“Proprietary algorithm” is a term used by companies who sell their algorithm results while keeping the algorithm itself secret. They are often sold with big promises to companies and governments that this algorithm is the best around and will predict all the things, natural variation and complexity be damned. In a way, their secretness is part of their allure, as if a company came across some piece of ancient magic that only they can wield and they will wield it for you if you pay them a hefty price.
The truth is that most proprietary algorithms are just simple regressions based on some simple data that could certainly be done easily by any statistician or data scientist for likely less than what is being paid for access to these algorithms. The very fact that they are secret is likely to mean that they are doing the minimum needed to get some sort of algorithm that maybe sort of works. Certainly not all proprietary algorithms are bullshit, but the fact that you can never really know what is in them and are difficult to test on your own means that companies could get away with selling a pseudo-random number generator in the place of an actual algorithm and most clients would never know the difference. Certainly most companies selling proprietary algorithms are probably not putting forward actual random numbers and their models might be slightly predictive or perhaps even very good, but it’s impossible for anyone outside of the company to really know and that’s the problem. There’s not any good way to tell the good proprietary algorithms from the bad unless the veil of secrecy is lifted.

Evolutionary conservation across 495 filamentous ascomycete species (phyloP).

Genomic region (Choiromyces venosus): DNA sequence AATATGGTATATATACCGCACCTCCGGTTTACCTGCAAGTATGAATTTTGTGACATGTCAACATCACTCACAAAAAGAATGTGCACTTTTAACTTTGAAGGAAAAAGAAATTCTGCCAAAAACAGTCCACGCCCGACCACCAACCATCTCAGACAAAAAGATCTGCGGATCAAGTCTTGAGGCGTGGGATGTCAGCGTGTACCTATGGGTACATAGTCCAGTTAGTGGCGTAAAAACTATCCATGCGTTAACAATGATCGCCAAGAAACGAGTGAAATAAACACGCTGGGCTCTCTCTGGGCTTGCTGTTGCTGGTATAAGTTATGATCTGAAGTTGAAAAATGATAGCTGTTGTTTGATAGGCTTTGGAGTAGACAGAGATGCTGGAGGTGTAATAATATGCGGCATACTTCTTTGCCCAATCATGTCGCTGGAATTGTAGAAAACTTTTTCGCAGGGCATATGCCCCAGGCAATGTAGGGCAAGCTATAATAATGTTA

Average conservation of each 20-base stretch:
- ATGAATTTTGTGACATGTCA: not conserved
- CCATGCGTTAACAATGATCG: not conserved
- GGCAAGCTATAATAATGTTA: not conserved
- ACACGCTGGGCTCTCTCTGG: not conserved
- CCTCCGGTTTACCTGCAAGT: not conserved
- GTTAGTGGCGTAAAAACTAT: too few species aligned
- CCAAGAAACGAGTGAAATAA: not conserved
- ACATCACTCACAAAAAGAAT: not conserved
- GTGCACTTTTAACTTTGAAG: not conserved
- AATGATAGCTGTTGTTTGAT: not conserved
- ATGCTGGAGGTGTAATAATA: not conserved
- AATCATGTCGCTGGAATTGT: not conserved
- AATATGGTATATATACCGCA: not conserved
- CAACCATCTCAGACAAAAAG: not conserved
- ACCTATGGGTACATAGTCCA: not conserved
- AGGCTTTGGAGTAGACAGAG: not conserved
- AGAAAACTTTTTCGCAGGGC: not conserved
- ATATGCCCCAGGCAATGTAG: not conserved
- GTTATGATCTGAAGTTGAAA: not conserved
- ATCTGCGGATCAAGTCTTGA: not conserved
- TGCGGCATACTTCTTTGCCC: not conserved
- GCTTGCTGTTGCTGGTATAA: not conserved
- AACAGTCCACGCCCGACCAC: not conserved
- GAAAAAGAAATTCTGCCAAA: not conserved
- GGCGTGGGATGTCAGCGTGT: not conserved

In the case of these risk assessment scores, they are created using a proprietary algorithm by the company Northpointe. They then sell this algorithm to prisons and courts all over the United States, even though there is little to no openness about what is in the model, how the scores are calculated, or how accurate it really is. It’s frankly criminal that a proprietary algorithm surrounded by secrecy and created by a for-profit company is being used to determine things like sentence length. We have no idea what is in the algorithm or how predictive it really is. We are putting all our trust in something that we don’t know anything about.